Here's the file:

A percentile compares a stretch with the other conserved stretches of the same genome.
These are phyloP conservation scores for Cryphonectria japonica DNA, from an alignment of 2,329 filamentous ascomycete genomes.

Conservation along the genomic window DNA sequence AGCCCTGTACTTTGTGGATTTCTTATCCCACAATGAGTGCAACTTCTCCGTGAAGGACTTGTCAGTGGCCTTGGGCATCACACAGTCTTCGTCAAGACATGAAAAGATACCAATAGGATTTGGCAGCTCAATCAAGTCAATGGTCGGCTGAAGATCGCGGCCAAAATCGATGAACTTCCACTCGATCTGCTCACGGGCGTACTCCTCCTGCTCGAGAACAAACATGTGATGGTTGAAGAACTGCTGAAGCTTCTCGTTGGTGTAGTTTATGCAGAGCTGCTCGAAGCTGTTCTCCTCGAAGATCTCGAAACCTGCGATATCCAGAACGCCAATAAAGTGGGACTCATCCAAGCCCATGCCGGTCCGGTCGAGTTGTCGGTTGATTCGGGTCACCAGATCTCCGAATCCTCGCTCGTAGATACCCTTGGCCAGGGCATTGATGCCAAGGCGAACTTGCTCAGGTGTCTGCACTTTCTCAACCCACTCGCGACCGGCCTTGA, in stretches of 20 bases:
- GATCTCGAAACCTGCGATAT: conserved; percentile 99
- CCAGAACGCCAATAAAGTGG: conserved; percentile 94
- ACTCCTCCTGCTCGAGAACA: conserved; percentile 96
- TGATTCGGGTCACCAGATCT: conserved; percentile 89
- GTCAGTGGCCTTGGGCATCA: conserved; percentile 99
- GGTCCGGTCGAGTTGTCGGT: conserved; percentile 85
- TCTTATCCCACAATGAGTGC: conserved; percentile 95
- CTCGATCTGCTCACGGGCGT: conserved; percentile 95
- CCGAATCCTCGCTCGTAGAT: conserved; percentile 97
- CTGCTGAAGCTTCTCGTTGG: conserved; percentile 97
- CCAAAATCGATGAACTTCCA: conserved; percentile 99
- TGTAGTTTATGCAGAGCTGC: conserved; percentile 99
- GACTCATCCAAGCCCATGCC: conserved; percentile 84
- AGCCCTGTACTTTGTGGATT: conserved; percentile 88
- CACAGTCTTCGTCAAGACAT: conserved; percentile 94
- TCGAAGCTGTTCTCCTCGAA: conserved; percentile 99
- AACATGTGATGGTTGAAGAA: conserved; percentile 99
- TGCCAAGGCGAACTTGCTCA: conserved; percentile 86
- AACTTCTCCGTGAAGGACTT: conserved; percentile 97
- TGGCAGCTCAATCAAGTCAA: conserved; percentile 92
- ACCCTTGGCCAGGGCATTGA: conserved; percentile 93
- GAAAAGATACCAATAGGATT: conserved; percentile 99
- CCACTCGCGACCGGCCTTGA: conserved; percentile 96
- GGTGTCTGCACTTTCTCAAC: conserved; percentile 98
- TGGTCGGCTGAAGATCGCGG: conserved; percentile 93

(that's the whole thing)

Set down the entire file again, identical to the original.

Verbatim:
A percentile compares a stretch with the other conserved stretches of the same genome.
These are phyloP conservation scores for Cryphonectria japonica DNA, from an alignment of 2,329 filamentous ascomycete genomes.

Conservation along the genomic window DNA sequence AGCCCTGTACTTTGTGGATTTCTTATCCCACAATGAGTGCAACTTCTCCGTGAAGGACTTGTCAGTGGCCTTGGGCATCACACAGTCTTCGTCAAGACATGAAAAGATACCAATAGGATTTGGCAGCTCAATCAAGTCAATGGTCGGCTGAAGATCGCGGCCAAAATCGATGAACTTCCACTCGATCTGCTCACGGGCGTACTCCTCCTGCTCGAGAACAAACATGTGATGGTTGAAGAACTGCTGAAGCTTCTCGTTGGTGTAGTTTATGCAGAGCTGCTCGAAGCTGTTCTCCTCGAAGATCTCGAAACCTGCGATATCCAGAACGCCAATAAAGTGGGACTCATCCAAGCCCATGCCGGTCCGGTCGAGTTGTCGGTTGATTCGGGTCACCAGATCTCCGAATCCTCGCTCGTAGATACCCTTGGCCAGGGCATTGATGCCAAGGCGAACTTGCTCAGGTGTCTGCACTTTCTCAACCCACTCGCGACCGGCCTTGA, in stretches of 20 bases:
- GATCTCGAAACCTGCGATAT: conserved; percentile 99
- CCAGAACGCCAATAAAGTGG: conserved; percentile 94
- ACTCCTCCTGCTCGAGAACA: conserved; percentile 96
- TGATTCGGGTCACCAGATCT: conserved; percentile 89
- GTCAGTGGCCTTGGGCATCA: conserved; percentile 99
- GGTCCGGTCGAGTTGTCGGT: conserved; percentile 85
- TCTTATCCCACAATGAGTGC: conserved; percentile 95
- CTCGATCTGCTCACGGGCGT: conserved; percentile 95
- CCGAATCCTCGCTCGTAGAT: conserved; percentile 97
- CTGCTGAAGCTTCTCGTTGG: conserved; percentile 97
- CCAAAATCGATGAACTTCCA: conserved; percentile 99
- TGTAGTTTATGCAGAGCTGC: conserved; percentile 99
- GACTCATCCAAGCCCATGCC: conserved; percentile 84
- AGCCCTGTACTTTGTGGATT: conserved; percentile 88
- CACAGTCTTCGTCAAGACAT: conserved; percentile 94
- TCGAAGCTGTTCTCCTCGAA: conserved; percentile 99
- AACATGTGATGGTTGAAGAA: conserved; percentile 99
- TGCCAAGGCGAACTTGCTCA: conserved; percentile 86
- AACTTCTCCGTGAAGGACTT: conserved; percentile 97
- TGGCAGCTCAATCAAGTCAA: conserved; percentile 92
- ACCCTTGGCCAGGGCATTGA: conserved; percentile 93
- GAAAAGATACCAATAGGATT: conserved; percentile 99
- CCACTCGCGACCGGCCTTGA: conserved; percentile 96
- GGTGTCTGCACTTTCTCAAC: conserved; percentile 98
- TGGTCGGCTGAAGATCGCGG: conserved; percentile 93